OECD Development Co-operation Peer Reviews: Germany 2021

image of OECD Development Co-operation Peer Reviews: Germany 2021

The OECD’s Development Assistance Committee (DAC) conducts reviews of the individual development co operation efforts of its members every five to six years. DAC peer reviews critically examine the overall performance of a given member covering its policy, programmes and systems. They take an integrated, system wide perspective on the development co operation activities of the member under review and its approach to fragility, crisis and humanitarian assistance.

This peer review shows that Germany invests in fair and sustainable globalisation and a rules-based multilateral order. It provided 0.73% of its national income as official development assistance in 2020. The country is adjusting its engagement with Africa and reforming the way it delivers development co-operation. Germany could be more systematic in analysing and addressing the spill-over effects of its policies on developing countries. German development co-operation would benefit from a clearer vision and greater investment in gender equality and leaving no one behind, and embedding a culture of results. Its clear vision and comprehensive approach to crises would benefit from better defining short and long-term engagements.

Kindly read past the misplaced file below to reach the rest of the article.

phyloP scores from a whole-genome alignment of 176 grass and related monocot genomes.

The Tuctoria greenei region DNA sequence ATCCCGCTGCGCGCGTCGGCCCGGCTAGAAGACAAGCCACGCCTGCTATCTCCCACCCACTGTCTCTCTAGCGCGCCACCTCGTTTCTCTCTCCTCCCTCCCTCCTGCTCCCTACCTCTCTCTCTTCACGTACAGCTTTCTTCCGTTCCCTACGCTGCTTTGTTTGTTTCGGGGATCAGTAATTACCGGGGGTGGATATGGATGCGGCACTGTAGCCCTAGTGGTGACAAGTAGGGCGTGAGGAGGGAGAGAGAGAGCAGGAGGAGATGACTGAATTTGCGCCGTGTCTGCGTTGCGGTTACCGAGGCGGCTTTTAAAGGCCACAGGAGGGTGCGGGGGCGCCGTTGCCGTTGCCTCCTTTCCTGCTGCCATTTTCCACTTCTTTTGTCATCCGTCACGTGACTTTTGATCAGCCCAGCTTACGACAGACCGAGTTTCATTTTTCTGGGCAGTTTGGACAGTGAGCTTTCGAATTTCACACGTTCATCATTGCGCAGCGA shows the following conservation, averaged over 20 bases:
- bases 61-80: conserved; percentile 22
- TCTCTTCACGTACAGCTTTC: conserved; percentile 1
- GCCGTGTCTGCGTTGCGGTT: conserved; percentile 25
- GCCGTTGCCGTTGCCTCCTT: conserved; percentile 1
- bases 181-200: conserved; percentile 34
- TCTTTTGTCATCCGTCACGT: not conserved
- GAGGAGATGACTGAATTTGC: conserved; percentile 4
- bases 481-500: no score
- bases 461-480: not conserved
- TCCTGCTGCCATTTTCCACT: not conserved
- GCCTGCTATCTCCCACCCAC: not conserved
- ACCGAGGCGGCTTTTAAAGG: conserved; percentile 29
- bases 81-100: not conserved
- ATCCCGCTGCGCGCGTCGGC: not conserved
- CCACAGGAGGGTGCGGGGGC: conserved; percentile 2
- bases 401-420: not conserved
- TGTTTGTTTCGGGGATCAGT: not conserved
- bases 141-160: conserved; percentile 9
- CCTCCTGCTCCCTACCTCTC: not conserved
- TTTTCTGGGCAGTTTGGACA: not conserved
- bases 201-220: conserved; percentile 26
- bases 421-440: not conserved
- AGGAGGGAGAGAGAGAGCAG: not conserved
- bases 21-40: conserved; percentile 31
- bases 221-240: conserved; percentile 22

English Also available in: German

Germany’s results, evaluation and learning

This chapter considers the extent to which Germany assesses the results of its development co-operation; uses the findings of evaluations to feed into decision making, accountability and learning; and assists its partner countries to do the same. The chapter begins with a look at Germany’s system for managing development results and specifically whether the objectives of its development co-operation policies and programmes can be measured and assessed from output to impact. It then reviews the alignment of Germany’s evaluation system to the DAC evaluation principles, looking specifically at whether an evaluation policy is in place, whether roles and responsibilities are clear, and whether the process is impartial and independent. Finally, it explores whether there is systematic and transparent dissemination of results, evaluation findings and lessons and whether Germany learns from both failure and success and communicates what it has achieved and learned.


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